Severe weather season is here – get Red Cross ready!

By Sam Antenucci

Spring has sprung in Philly, and the threat of winter storms has passed. But weather is never passive, and new seasons always usher in new challenges. Spring and summer can and do bring severe weather events, such as high winds, hail, lightning, heat, drought, hurricanes, and more. In the East, the most common weather emergencies include severe thunderstorms (and power outages), flooding, and even tornadoes. So make hay while the sun shines! In other words, take this time to prepare. 

Get a Kit 

One of the best ways to prepare yourself and your loved ones for a weather crisis is to have an emergency kit stocked and ready in your home and vehicle. The supplies should be easy to carry in case you must evacuate. The Red Cross recommends including these items:

  • Three days’ worth of nonperishable food 
  • Water: one gallon per person per day 
  • Flashlights and extra batteries 
  • Battery-powered radio (preferably a NOAA weather radio) 
  • First-aid kit with medications, sanitation supplies, extra masks, and a multitool. For more ideas on what to include, see Make a First Aid Kit. Or you can purchase a complete kit from the Red Cross Store
  • Emergency contact information and copies of personal documents 
  • Extra cash and an emergency blanket

If you have kids and pets, include baby and pet supplies, along with games and activities for children. For more information, see Build Your Emergency Kit

Make a Plan 

The next thing to do is talk. Have a conversation with the people in your household. What kind of emergencies could happen? What would your family members do if they were in danger? Where should everyone meet up? What about a communication plan? Topics might include:

  • General ideas on ways to prepare for the types of events that can happen where you live and work 
  • Identifying a few places to meet up in case you’re separated 
  • Making a communication plan to reach one another 
  • If you or anyone has a disability or functional needs, creating an accommodation plan that includes care providers.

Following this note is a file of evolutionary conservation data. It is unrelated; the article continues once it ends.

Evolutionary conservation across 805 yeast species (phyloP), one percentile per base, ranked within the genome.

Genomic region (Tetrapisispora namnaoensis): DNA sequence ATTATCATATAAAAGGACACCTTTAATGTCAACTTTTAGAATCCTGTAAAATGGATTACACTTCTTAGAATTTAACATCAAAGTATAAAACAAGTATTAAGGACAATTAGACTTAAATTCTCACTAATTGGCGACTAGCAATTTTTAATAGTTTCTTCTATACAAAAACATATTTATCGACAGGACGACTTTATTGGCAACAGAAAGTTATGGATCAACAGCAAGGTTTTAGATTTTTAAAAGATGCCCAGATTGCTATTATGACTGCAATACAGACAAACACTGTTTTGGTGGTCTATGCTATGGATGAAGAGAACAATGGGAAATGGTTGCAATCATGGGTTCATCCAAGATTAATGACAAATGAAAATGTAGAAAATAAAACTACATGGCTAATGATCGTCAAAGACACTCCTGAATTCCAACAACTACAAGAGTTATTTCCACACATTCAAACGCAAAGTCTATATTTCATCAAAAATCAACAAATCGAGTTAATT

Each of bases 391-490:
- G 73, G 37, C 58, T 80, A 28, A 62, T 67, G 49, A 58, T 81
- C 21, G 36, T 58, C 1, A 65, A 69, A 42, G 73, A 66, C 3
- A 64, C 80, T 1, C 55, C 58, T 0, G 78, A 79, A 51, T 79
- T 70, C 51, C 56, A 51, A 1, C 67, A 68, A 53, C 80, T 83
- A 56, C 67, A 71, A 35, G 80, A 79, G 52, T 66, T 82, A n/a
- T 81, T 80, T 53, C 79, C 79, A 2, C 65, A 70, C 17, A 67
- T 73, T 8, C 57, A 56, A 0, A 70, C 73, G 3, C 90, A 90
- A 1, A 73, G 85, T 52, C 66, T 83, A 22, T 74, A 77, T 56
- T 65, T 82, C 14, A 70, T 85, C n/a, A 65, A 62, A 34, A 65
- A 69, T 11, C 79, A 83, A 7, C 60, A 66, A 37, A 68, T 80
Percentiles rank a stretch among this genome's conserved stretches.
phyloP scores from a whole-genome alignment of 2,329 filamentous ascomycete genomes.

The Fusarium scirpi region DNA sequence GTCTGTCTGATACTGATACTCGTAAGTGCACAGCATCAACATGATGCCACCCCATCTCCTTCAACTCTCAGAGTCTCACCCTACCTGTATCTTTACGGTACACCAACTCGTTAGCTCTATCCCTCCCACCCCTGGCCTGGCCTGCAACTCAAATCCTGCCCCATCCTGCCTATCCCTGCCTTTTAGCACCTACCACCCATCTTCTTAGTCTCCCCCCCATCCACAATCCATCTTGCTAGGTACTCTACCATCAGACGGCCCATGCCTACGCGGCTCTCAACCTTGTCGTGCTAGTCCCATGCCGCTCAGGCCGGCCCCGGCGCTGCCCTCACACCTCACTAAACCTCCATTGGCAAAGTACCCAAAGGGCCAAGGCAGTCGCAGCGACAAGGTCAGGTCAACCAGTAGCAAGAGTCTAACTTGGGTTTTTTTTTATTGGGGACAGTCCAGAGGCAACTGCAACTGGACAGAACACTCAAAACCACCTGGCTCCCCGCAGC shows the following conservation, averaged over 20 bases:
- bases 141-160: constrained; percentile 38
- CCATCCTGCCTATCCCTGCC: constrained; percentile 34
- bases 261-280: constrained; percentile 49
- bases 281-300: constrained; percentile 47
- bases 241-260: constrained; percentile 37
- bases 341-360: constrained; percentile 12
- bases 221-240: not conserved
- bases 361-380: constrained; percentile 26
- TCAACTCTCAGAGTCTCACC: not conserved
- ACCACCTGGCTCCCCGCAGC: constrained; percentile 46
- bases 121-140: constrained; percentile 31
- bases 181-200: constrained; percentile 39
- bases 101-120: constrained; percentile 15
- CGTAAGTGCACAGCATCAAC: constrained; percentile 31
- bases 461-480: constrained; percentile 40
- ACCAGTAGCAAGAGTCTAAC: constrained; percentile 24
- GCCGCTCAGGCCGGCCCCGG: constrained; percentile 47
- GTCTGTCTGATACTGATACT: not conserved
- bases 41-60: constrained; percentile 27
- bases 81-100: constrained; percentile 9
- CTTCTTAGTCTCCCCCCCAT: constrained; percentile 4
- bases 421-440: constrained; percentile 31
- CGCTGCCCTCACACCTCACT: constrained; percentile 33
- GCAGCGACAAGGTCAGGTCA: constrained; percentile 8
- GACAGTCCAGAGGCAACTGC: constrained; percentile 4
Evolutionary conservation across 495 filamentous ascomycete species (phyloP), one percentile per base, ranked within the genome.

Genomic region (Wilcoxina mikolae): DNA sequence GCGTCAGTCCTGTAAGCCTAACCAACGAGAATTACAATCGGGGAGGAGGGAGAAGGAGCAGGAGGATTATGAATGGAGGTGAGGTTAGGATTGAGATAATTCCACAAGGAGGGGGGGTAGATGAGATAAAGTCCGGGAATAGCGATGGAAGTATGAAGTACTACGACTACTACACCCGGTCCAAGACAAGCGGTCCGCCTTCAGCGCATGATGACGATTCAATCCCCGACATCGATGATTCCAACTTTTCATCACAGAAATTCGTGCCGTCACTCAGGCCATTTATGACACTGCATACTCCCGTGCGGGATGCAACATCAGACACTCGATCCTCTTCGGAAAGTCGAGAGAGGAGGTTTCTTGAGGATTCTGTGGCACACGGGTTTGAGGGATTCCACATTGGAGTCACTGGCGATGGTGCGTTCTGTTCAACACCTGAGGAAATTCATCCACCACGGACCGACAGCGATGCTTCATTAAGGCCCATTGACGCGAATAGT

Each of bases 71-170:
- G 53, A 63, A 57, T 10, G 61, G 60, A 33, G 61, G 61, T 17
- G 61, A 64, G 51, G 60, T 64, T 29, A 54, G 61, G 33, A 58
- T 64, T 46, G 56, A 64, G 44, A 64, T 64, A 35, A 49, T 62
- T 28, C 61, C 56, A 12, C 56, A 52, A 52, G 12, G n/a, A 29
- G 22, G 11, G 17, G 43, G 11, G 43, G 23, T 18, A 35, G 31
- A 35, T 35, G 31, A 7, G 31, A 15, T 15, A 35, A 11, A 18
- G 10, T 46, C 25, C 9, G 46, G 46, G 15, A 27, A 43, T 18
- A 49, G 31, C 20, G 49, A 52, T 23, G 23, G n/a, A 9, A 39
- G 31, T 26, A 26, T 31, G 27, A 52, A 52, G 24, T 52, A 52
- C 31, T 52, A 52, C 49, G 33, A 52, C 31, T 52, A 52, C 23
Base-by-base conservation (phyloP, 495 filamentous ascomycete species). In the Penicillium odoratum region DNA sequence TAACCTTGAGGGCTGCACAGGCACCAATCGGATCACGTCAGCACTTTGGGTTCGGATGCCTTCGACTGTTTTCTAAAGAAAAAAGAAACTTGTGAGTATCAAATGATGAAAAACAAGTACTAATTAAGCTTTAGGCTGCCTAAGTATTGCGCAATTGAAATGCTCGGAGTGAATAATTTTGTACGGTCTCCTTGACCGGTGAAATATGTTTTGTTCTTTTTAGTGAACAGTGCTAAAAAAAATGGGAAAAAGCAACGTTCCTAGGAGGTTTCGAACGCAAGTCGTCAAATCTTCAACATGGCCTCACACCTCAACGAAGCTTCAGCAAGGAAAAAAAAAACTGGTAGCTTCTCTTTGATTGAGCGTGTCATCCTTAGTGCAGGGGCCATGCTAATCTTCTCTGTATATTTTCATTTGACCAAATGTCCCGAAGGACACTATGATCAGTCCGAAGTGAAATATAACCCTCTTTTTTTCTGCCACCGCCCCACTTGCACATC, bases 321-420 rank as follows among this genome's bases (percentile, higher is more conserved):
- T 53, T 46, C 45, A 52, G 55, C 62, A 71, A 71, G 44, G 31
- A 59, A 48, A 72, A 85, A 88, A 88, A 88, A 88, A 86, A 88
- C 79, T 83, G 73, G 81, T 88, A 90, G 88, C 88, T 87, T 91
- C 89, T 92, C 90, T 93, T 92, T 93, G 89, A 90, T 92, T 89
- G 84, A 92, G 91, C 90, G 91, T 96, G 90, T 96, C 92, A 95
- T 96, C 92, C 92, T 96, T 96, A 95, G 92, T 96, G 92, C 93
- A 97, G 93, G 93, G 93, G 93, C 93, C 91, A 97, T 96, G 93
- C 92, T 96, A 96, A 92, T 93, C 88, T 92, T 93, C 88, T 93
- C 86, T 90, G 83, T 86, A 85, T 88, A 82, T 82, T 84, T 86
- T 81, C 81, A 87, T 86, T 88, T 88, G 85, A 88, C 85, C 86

If you need help making that plan, the Red Cross has an Emergency Preparedness Checklist to help you get started.

Be Informed

Finally, you should have access to reliable information for area news and weather, such as NOAA Weather Radio stations or local news channels. 

The Red Cross has also created a mobile app that provides expert advice to help you better respond to natural disasters and hazards and monitor severe weather in your area. The free Emergency App is available for smartphones and tablets at, or by going to app stores and searching “American Red Cross.” 

Sometimes you can see a threat with your own eyes. Be on the lookout for telltale signs of severe weather, and know the precautions to take during a storm: 

  • Watch for darkening skies, increasing winds, and lightning flashes. 
  • If you hear thunder, it means you’re close enough to lightning to be in danger. Head indoors! 
  • During thunderstorms, avoid using electrical equipment and keep away from windows 
  • If you’re driving, stay in your vehicle and avoid touching metal. Your vehicle is a safe place to be during a storm, even if lightning strikes. 
  • Heavy downpours can limit visibility as you drive. If that happens to you, pull to the side of the road and keep your hazard lights on. 

For more information on staying safe this season, visit the following websites to better prepare for weather emergencies that could affect the Philly area:

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